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Is our love of Strictly Come Dancing a hankering for traditional gender values?

Posted on 05/10/2011
Strictly Come Dancing

Photo courtesy of the BBC.

With the nation poised for another season of glitz and glamour as Strictly Come Dancing returns to our TV screens, a researcher at Royal Holloway, University of London reveals what makes ballroom dancing so popular.

Dr Vicki Harman, a sociologist at Royal Holloway, has interviewed social dancers and amateur competitors to find out just what it is about the traditional ballroom dancing that appeals and discovered that much of the draw is down to traditional gender stereotypes. 

For the women interviewed, it was the chance to dress in sparkly glamorous outfits, to feel attractive and to be led by a strong male partner. While for men it was the chance to parade an attractive woman around the dance floor. Both men and women also enjoyed learning a new skill, listening to the music, regular exercise and making new friends.

Dr Harman says: “In ballroom dancing it is the man that leads the woman. It is all about the woman looking attractive and being shown off by their male partner. This mimics traditional gender stereotypes of a powerful male and an attractive but less assertive female. In everyday society these stereotypes are considered very dated yet they continue to be acted out on the dance floor. 

Each year, the return of Strictly Come Dancing prompts men and women up and down the country to head to their local dance class to take up ballroom dancing. But, despite the rise in popularity, there is still a shortage of men resulting in the few men at the classes having the pick of the women.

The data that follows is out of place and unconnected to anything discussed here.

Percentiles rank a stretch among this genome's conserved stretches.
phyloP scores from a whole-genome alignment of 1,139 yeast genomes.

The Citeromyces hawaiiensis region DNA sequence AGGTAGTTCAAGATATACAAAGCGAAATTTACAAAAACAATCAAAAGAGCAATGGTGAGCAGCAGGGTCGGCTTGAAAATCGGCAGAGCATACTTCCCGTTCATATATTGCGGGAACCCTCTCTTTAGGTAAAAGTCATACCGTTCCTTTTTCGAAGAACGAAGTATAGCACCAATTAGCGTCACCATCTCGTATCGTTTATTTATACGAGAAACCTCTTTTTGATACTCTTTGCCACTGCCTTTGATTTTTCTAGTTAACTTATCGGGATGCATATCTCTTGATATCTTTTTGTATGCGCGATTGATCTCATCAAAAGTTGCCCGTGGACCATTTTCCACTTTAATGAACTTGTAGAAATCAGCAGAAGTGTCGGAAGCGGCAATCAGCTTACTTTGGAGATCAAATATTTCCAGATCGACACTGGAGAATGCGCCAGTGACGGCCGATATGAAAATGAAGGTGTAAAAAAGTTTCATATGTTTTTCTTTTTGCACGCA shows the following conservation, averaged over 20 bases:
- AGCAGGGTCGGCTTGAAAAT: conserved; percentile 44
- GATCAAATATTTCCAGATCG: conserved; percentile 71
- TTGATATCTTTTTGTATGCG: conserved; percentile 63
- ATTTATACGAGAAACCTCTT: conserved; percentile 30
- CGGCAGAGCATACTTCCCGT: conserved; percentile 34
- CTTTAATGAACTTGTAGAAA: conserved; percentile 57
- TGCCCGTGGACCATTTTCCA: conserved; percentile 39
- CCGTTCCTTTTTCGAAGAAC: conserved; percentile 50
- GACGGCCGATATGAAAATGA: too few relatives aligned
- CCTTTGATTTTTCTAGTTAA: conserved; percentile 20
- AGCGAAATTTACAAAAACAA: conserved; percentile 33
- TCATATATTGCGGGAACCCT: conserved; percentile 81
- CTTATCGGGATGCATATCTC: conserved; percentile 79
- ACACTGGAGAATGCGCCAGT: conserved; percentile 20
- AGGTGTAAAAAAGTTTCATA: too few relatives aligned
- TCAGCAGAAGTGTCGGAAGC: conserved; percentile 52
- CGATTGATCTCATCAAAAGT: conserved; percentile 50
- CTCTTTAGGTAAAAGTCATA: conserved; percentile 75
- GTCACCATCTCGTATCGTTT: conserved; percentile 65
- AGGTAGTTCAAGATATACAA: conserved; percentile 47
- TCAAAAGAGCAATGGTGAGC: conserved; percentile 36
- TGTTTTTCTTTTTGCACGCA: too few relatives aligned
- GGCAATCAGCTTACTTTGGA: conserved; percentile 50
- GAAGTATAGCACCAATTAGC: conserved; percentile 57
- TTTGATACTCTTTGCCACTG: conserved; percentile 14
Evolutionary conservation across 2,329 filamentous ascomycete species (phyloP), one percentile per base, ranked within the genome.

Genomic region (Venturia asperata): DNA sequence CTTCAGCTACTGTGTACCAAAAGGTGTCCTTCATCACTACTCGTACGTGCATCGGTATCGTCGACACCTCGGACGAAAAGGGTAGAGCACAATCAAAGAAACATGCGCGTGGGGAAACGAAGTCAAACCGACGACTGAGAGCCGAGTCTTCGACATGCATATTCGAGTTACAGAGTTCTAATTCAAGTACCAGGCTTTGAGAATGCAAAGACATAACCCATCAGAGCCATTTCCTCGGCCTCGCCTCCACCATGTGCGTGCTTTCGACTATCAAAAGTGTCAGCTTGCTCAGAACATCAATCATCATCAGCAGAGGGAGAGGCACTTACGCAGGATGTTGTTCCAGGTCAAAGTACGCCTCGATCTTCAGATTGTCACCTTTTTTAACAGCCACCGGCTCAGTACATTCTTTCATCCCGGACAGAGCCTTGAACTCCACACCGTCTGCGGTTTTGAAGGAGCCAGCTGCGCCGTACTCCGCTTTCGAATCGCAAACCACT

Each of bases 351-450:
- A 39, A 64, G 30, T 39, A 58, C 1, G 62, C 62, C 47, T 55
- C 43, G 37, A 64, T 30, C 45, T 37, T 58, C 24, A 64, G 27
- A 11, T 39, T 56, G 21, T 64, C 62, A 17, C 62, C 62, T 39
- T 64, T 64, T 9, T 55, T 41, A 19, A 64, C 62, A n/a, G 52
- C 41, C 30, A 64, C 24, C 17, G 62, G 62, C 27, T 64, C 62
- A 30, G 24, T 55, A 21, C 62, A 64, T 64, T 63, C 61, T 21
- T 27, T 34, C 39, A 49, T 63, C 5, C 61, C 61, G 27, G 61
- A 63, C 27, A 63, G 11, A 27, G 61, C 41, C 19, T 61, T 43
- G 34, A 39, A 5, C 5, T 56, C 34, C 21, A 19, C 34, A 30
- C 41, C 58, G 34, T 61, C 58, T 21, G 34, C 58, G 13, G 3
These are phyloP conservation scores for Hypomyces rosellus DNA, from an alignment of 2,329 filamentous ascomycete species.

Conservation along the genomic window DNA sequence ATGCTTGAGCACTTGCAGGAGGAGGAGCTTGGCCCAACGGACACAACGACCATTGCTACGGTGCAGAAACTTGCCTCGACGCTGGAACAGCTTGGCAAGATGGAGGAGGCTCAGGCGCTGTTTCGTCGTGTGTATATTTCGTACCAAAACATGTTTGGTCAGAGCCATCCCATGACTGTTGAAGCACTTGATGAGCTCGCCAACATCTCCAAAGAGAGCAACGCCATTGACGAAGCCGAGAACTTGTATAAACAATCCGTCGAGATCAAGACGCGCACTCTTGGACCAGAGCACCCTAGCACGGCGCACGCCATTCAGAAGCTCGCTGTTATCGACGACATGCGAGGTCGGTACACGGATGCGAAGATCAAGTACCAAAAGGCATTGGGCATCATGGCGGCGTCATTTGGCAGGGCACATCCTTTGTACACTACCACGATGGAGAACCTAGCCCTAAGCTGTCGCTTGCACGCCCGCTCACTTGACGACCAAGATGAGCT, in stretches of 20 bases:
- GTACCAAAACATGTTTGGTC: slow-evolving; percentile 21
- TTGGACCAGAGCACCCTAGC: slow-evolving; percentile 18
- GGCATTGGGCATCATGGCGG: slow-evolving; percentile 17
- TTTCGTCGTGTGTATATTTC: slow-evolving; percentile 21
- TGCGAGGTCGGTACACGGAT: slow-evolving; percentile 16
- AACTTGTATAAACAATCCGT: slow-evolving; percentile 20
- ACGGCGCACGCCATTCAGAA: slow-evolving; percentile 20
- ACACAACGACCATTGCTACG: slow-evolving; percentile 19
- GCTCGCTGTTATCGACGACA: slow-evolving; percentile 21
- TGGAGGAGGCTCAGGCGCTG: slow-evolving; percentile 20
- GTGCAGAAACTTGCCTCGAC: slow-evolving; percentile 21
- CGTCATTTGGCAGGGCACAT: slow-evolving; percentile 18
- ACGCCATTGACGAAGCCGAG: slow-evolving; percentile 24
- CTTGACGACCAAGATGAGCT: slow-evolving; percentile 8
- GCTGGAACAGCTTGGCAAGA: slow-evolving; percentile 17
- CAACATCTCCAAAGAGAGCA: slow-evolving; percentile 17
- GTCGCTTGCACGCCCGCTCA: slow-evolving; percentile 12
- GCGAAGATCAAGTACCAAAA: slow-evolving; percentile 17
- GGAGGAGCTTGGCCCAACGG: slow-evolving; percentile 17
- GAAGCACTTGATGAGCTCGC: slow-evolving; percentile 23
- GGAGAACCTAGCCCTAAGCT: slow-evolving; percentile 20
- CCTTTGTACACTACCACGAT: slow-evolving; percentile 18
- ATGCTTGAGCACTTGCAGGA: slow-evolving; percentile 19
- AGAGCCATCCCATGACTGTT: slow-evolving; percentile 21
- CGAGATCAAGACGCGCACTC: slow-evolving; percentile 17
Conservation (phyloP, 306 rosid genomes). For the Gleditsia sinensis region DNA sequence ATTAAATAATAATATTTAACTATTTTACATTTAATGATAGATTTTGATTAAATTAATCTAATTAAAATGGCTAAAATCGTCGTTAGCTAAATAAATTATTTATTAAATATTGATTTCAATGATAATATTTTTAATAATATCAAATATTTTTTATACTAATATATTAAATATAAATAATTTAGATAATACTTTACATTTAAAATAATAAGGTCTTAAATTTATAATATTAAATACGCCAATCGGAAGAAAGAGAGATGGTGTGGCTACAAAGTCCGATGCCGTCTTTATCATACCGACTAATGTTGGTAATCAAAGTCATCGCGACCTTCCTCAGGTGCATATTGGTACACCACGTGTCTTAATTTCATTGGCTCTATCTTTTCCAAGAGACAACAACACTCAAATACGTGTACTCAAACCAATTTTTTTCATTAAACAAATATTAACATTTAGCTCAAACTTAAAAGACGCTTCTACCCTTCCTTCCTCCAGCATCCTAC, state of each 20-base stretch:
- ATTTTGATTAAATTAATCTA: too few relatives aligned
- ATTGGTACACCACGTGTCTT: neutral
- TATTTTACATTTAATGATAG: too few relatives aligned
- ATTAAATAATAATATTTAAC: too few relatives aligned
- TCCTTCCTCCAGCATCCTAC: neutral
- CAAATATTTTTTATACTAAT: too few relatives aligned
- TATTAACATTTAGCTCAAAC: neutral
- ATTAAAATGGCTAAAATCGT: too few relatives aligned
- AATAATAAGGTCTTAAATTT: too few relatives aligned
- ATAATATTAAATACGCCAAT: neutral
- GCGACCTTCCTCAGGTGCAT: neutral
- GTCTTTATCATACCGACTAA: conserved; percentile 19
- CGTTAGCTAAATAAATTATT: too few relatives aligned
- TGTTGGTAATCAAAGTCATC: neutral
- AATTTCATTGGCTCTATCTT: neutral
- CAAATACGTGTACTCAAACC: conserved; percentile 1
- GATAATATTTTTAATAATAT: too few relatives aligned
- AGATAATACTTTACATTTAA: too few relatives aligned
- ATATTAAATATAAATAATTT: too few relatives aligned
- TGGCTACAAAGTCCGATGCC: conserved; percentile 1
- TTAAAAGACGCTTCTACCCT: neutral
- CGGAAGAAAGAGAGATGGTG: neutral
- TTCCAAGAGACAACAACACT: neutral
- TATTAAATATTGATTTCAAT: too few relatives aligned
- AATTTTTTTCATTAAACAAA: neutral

Dr Harman adds: “The relative lack of men in ballroom dancing puts them in a more powerful position in terms of partnership selection. While women can and do partner women, having a male partner was seen as the ‘ideal’.”

One dancer interviewed revealed that she would rather dance with an inexperienced male than to dance with an experienced female partner. “You want to dance with a guy, even if they're not very good,” she said. “It's nicer, you just feel like a girl. You want to be led. It sounds ridiculous, but there’s a whole kudos. It's better to dance with a guy.” 

However, despite the norm that men lead women round the dance floor, Dr Harman found that women did not always blindly follow their partner’s lead.

“If the guy goes to do something wrong, you just instinctively try to drag them around the right way,” revealed one female dancer. “And if they don’t move fast enough into the timing I’ll just leave them behind! OK, so it doesn’t work so well when you’re doing a competition because you have to, you have to work together. You can’t just dance off on your own, but I find that really hard.”

Dr Harman believes that Ballroom dancing offers a clear example of the ritualised performance of gender. “Ballroom dancing is orientated around male-female partnerships with cultural emphasis on the importance of the male as the leader,” she says. “Given the changing nature of gender roles in society, it is very interesting to examine the elements of continuity and change on the dance floor. While the popularity of Ballroom dancing cannot on its own be seen as evidence of a desire to return to traditional roles, gender continues to be an important factor shaping people’s experiences of learning to dance."



 
 
 

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